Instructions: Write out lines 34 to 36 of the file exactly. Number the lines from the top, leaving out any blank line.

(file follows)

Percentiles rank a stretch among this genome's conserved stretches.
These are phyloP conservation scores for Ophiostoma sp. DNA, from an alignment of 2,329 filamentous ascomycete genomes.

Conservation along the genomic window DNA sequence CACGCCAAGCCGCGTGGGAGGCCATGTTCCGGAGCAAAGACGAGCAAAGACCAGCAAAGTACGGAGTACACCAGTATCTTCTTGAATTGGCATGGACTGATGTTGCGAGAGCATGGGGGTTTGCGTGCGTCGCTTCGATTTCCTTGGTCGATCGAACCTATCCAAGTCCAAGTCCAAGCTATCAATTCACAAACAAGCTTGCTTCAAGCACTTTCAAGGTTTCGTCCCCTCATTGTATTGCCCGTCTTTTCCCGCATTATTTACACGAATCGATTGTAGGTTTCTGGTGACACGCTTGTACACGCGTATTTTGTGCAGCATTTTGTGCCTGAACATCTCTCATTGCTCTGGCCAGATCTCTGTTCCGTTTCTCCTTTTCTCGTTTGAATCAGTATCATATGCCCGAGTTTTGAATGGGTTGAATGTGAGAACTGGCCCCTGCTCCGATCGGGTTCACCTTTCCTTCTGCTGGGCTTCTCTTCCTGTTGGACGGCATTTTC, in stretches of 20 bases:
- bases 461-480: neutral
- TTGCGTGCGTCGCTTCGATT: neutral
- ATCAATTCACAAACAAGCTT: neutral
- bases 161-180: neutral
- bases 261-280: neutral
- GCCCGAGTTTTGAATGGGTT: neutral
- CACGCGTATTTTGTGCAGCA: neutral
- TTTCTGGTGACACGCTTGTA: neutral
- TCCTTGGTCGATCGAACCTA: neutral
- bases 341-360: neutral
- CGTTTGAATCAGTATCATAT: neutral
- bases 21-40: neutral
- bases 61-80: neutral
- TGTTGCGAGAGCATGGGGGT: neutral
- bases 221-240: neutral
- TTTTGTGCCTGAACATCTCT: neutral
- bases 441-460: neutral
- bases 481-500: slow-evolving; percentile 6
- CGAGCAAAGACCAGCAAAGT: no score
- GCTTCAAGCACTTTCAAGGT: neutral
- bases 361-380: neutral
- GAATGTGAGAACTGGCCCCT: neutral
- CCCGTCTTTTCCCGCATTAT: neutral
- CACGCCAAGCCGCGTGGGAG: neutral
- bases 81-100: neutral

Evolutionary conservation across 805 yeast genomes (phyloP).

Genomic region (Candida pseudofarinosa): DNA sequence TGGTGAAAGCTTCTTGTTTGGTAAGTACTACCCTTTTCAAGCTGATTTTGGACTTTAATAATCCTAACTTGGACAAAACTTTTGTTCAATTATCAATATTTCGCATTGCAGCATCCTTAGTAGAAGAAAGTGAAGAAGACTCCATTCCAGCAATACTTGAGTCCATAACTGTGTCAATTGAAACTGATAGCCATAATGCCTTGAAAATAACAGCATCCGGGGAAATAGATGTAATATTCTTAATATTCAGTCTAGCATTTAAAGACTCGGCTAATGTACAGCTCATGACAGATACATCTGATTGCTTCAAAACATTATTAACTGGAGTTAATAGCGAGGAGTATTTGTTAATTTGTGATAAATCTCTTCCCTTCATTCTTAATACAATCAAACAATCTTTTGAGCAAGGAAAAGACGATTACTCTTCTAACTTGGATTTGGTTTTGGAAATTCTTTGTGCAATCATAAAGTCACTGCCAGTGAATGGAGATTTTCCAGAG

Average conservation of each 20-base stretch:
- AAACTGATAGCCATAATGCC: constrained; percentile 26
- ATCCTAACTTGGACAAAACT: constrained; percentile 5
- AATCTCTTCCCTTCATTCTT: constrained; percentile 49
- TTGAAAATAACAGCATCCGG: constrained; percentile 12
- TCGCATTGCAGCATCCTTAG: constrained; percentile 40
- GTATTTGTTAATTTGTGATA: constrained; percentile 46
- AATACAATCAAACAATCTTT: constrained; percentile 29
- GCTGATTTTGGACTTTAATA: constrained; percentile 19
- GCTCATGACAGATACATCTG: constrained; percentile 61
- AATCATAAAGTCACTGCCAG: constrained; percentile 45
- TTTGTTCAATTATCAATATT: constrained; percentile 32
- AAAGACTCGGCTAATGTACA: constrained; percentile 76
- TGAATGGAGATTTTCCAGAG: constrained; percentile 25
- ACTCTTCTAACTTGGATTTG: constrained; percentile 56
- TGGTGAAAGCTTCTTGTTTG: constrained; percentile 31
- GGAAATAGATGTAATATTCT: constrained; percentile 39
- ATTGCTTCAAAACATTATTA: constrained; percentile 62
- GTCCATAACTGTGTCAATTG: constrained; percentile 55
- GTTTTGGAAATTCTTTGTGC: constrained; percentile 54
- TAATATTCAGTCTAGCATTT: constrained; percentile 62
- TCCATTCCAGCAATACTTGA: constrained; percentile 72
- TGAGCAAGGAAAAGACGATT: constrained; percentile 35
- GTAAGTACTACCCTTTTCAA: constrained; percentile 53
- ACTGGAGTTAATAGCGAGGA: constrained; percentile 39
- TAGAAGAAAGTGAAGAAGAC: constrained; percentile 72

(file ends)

- AATCTCTTCCCTTCATTCTT: constrained; percentile 49
- TTGAAAATAACAGCATCCGG: constrained; percentile 12
- TCGCATTGCAGCATCCTTAG: constrained; percentile 40